We now have an analysis in place that runs the model to select efficient portfolios with a setting / parameter change that selects a lower risk portfolio. As a result, you receive a larger and more diversified portfolio that still has BETA exposure (so they go up when the market goes up), but lower variance.
For example, we ran a low risk portfolio on the February 28 weekend and we picked 21 stocks that should be held together with each company making up slightly below 5% of your investment capital.
If you are interested in a low risk portfolio that is still efficient, give us a call or send us a message / enter this information in the check-out fields when you purchase a run.
Watch this week's video here:
You would need to follow us in Twitter to see the play-by-play for SMLP, but today we reached a breakthrough in understanding.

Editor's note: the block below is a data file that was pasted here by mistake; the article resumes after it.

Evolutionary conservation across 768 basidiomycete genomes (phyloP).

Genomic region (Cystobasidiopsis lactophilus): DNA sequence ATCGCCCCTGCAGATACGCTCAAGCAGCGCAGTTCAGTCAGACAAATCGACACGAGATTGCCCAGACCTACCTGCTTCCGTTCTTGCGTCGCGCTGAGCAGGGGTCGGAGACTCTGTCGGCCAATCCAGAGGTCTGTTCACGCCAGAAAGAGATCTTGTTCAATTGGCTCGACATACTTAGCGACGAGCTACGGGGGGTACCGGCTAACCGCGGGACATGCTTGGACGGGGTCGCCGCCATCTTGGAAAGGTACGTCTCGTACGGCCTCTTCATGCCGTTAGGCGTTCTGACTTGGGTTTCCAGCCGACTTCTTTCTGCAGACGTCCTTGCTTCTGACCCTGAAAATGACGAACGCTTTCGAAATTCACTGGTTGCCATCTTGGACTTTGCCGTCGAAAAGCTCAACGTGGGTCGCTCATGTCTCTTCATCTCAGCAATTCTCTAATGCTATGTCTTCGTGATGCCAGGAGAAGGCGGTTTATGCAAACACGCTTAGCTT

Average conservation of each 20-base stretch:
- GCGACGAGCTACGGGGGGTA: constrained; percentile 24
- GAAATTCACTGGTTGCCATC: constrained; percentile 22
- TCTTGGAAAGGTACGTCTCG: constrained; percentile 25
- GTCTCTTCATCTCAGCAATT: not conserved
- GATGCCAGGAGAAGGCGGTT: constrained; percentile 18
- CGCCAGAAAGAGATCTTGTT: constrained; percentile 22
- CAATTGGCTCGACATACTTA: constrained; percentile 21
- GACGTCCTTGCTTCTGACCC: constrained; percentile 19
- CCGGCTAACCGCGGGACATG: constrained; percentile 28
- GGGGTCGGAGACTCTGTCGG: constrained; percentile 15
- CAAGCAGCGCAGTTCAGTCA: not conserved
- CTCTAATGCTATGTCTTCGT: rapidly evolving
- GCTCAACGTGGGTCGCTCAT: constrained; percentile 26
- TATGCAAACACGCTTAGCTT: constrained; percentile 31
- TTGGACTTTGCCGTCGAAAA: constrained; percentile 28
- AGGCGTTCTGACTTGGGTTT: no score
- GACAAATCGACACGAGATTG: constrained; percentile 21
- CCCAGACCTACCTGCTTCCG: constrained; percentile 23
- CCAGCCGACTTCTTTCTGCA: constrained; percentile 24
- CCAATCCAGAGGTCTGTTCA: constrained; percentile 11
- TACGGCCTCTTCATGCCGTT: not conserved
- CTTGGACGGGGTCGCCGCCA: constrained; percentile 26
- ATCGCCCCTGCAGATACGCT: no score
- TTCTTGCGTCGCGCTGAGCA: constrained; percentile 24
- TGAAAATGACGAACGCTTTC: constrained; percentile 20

Net-net: We read management's pre-announcement of the Q4/2020 results & the forecast of 2021. They intend to continue paying down debt with free cash flow, and to use Double E non-recourse debt to fund Double E. We believed this would impact the market valuation of the company. However, the stock price was flat for the past 2 weeks.
So, we recalculated our simple model for the total company valuation. Since the pre-announcement, the market valuation of debt went up $20M, the market valuation of equity (or stock) went up $2M. Total company is worth $22M more. OK, that made sense, the fact that the management will pay debt created a 10:1 debt:equity ratio of 'goodness' for the company.
I am expecting another more simplistic impact next week on Feb 26 when SMLP officially releases Q4/2020 earnings. The EPS will be high, and people will find the low price/earnings (P/E) ratio that a reason to buy the stock (even if nothing else changes between now and then).
All that spreadsheet work, and the associated tweets, are available here. You may need to look at the tweet replies, etc...
Strategic IT Management Consultant with a strong interest in Quantum Computing. Consulting for 29 years and this looks as interesting as cloud computing was in 2010.